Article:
is a singular illustration of a fact illustrated in one way or other every hour, namely, of the imperfect knowledge which England possesses of England, that, within these last eight or nine months, I saw in the Illustrated London News an article assuming that the red deer was unknown in England. Whereas, if the writer had ever been at the English lakes during the hunting season, he might have seen it actually hunted over Martindale forest and its purlieus. Or, again, in Devonshire and Cornwall, over Dartmoor, etc., and, I believe, in many other regions, though naturally narrowing as civilization widens. The writer is equally wrong in supposing the prevailing deer of our parks to be the roe deer, which are very little known. It is the fallow deer that chiefly people our parks. Red deer were also found at Blenheim, in Oxfordshire, when it was visited by Dr. Johnson, as may be seen in "Boswell."
them, so as to take a fraternal interest in the succeeding periods of their lives. Their fathers I certainly had not seen; nor had they, consciously. These two fathers must both have died in India, before my inquiries had begun to travel in that direction. But, as old acquaintances of my mother's, both had visited The Farm before I was born; and about General Smith, in particular, there had survived amongst the servants a remembrance which seemed to us (that is to them and to myself) ludicrously awful, though, at that time, the practice was common throughout our Indian possessions. He had a Hindoo servant with him; and this servant every night stretched himself along the "sill" or outer threshold of the door; so that he might have been trodden on by the general when retiring to rest; and from this it was but a moderate step in advance to say that he was trodden on. Upon which basis many other wonders were naturally reared. Miss Smith's father, therefore, furnished matter for a not very amiable tradition; but Miss Smith herself was the sweetest-tempered and the loveliest of girls, and the most thoroughly English in the style of her beauty. Far different every way was Miss Watson. In person she was a finished beauty of the very highest pretensions, and generally recognized as such; that is to say, her figure was fine and queenly; her features were exquisitely cut, as regarded their forms and the correspondences of their parts; and usually by artists her face was said to be Grecian. Perhaps the nostrils, mouth, and forehead, might be so; but nothing could be less Grecian, or more eccentric in form and position, than the eyes. They were placed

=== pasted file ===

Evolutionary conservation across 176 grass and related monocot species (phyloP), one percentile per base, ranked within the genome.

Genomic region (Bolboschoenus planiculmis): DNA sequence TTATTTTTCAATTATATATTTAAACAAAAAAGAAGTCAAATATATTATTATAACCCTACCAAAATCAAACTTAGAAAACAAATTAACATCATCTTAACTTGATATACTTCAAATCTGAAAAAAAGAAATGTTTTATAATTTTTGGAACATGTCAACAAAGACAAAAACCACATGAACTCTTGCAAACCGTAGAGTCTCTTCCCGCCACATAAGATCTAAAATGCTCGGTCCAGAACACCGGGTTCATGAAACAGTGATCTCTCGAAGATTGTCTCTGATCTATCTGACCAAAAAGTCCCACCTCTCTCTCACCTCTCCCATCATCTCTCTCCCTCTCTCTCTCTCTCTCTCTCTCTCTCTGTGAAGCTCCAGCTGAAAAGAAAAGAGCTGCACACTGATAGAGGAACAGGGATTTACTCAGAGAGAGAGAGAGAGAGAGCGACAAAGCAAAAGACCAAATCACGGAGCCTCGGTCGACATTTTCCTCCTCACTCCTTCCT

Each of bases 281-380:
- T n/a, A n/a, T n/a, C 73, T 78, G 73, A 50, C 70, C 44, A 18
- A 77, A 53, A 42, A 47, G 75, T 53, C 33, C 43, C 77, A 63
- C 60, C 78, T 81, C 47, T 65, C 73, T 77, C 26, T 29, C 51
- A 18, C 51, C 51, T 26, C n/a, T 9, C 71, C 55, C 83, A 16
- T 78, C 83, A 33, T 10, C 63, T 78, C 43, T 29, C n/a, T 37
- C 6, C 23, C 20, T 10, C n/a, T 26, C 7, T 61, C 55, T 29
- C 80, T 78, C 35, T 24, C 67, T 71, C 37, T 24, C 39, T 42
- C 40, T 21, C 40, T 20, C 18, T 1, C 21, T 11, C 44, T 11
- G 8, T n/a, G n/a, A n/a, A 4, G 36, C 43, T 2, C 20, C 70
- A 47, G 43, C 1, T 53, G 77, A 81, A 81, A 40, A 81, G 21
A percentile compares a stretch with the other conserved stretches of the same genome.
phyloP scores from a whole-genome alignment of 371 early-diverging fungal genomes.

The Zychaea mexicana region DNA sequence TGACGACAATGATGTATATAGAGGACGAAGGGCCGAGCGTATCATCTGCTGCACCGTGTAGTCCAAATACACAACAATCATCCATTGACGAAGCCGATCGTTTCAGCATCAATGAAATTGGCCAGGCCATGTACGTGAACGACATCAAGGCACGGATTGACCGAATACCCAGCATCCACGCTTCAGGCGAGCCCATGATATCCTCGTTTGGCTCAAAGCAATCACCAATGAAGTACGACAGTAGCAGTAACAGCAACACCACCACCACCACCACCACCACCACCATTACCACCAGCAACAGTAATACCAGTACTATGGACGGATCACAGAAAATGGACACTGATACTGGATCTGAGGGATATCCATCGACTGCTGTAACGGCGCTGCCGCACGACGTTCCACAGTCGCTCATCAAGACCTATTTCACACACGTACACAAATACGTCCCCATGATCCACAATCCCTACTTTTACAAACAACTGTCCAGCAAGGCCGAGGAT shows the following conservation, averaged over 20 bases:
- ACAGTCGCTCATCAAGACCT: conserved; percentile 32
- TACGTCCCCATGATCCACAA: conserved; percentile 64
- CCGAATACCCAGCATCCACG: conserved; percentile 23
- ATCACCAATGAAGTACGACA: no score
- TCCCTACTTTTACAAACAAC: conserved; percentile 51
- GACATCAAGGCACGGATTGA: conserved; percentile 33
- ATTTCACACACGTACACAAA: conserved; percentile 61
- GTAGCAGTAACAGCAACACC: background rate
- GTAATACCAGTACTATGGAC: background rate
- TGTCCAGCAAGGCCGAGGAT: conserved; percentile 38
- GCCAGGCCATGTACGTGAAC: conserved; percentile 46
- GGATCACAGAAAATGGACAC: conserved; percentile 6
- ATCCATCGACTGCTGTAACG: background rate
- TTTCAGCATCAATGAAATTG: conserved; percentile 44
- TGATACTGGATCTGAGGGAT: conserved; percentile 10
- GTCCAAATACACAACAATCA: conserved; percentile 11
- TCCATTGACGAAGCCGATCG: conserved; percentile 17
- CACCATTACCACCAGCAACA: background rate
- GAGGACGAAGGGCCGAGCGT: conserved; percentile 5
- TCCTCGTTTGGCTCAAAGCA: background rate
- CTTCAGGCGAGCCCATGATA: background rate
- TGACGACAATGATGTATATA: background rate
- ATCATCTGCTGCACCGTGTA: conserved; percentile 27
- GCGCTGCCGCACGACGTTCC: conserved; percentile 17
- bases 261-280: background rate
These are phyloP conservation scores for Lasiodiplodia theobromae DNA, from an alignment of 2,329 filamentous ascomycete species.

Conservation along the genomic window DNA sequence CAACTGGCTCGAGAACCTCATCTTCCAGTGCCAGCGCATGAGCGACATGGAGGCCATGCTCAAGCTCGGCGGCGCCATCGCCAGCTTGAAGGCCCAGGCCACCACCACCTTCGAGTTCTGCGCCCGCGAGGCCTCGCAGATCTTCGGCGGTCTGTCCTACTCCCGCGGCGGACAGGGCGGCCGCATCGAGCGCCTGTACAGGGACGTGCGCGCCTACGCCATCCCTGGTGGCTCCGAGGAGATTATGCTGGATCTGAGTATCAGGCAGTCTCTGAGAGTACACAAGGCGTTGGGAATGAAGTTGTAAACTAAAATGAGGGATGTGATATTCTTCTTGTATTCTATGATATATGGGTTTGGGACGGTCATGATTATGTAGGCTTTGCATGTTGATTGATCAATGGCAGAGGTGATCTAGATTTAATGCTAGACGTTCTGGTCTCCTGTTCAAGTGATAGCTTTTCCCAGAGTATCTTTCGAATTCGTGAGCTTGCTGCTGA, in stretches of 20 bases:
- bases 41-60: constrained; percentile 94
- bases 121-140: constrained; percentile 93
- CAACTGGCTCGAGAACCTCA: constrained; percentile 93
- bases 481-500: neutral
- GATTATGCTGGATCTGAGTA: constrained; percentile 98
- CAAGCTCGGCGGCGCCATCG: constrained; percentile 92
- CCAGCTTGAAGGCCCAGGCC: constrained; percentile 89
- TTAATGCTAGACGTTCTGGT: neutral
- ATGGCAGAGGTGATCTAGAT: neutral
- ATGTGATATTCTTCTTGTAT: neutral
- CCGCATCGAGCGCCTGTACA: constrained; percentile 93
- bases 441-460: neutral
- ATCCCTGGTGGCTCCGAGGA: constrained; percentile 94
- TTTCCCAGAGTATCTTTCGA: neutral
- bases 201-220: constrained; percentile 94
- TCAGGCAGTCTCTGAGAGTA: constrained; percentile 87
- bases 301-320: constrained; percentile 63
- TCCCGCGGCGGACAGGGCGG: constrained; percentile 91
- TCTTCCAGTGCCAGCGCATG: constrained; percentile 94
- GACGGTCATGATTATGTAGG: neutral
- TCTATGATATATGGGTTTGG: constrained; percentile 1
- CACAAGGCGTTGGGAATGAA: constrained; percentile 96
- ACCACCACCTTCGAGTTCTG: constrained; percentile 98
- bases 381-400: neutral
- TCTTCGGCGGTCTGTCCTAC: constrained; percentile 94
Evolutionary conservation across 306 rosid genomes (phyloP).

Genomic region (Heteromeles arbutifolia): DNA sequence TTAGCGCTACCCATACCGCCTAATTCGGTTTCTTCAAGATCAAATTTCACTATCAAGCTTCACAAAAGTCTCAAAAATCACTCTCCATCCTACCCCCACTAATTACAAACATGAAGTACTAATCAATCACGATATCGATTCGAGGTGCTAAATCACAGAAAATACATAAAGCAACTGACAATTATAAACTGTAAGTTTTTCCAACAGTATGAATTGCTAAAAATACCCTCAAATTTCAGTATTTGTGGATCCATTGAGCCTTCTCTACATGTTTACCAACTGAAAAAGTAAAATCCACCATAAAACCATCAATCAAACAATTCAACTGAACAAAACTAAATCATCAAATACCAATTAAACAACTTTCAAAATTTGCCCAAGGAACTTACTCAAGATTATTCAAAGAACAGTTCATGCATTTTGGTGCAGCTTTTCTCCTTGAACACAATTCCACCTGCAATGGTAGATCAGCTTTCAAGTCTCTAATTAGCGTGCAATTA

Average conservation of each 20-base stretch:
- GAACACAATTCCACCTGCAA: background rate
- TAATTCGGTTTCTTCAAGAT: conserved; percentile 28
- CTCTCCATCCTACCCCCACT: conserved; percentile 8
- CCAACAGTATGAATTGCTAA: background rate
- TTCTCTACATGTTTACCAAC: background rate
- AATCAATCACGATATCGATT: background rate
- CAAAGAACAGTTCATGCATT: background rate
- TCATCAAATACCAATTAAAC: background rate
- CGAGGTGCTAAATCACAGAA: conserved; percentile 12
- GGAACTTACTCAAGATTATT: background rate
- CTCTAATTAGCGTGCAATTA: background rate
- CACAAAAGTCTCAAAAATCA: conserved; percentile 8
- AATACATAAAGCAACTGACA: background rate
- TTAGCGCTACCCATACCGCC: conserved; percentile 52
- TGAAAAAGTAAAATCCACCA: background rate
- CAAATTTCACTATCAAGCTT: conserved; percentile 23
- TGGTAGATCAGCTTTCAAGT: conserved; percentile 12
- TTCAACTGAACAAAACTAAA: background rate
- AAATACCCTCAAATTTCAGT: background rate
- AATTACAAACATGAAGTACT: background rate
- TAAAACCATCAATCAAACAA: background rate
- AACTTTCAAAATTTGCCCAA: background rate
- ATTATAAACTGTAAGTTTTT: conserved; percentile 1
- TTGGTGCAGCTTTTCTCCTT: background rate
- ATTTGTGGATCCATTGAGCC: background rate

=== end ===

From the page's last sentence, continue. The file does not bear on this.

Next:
obliquely, in a way that I do not remember to have seen repeated in any other face whatever. Large they were, and particularly long, tending to an almond-shape; equally strange, in fact, as to color, shape, and position: but the remarkable position of these eyes would have absorbed your gaze to the obliteration of all other features or peculiarities in the face, were it not for one other even more remarkable distinction affecting her complexion: this lay in a suffusion that mantled upon her cheeks, of a color amounting almost to carmine. Perhaps it might be no more than what Pindar meant by the лogougeo Ows εgwtos, which Gray has falsely translated as "the bloom of young desire, and PURPLE light of love." It was not unpleasing, and gave a lustre to the eyes, but it added to the eccentricity of the face; and by all strangers it was presumed to be an artificial color, resulting from some mode of applying